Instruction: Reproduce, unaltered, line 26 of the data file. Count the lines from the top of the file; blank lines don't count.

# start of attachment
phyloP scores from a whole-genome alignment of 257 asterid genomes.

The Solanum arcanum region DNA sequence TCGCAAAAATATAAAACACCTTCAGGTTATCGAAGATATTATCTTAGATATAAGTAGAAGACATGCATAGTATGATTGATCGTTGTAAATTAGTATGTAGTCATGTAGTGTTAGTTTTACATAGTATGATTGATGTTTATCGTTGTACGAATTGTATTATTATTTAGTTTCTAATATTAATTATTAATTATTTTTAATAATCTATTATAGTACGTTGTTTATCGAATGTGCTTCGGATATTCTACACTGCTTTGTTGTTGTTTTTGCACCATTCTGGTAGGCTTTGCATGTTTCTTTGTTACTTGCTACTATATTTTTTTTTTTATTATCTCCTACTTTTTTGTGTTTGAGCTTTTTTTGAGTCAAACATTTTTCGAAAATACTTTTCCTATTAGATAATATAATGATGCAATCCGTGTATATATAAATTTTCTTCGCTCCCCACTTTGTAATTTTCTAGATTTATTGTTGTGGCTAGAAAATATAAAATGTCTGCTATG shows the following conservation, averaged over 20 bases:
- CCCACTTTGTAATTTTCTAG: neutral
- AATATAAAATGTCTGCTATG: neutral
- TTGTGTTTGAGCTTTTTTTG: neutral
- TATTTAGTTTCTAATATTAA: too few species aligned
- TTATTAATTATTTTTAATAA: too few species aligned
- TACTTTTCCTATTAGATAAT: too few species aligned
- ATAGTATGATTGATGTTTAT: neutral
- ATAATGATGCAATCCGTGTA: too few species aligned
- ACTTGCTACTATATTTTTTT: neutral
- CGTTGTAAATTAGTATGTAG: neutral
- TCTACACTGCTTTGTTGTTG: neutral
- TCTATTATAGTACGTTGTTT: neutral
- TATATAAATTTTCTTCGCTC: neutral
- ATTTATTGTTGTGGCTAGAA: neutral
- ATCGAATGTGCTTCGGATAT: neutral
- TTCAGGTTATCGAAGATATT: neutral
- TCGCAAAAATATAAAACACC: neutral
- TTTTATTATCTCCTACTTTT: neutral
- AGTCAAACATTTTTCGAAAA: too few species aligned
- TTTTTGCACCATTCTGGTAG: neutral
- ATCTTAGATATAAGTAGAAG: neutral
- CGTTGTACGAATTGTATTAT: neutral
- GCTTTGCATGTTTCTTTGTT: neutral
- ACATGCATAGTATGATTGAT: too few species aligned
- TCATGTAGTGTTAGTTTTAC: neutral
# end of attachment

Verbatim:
- ACATGCATAGTATGATTGAT: too few species aligned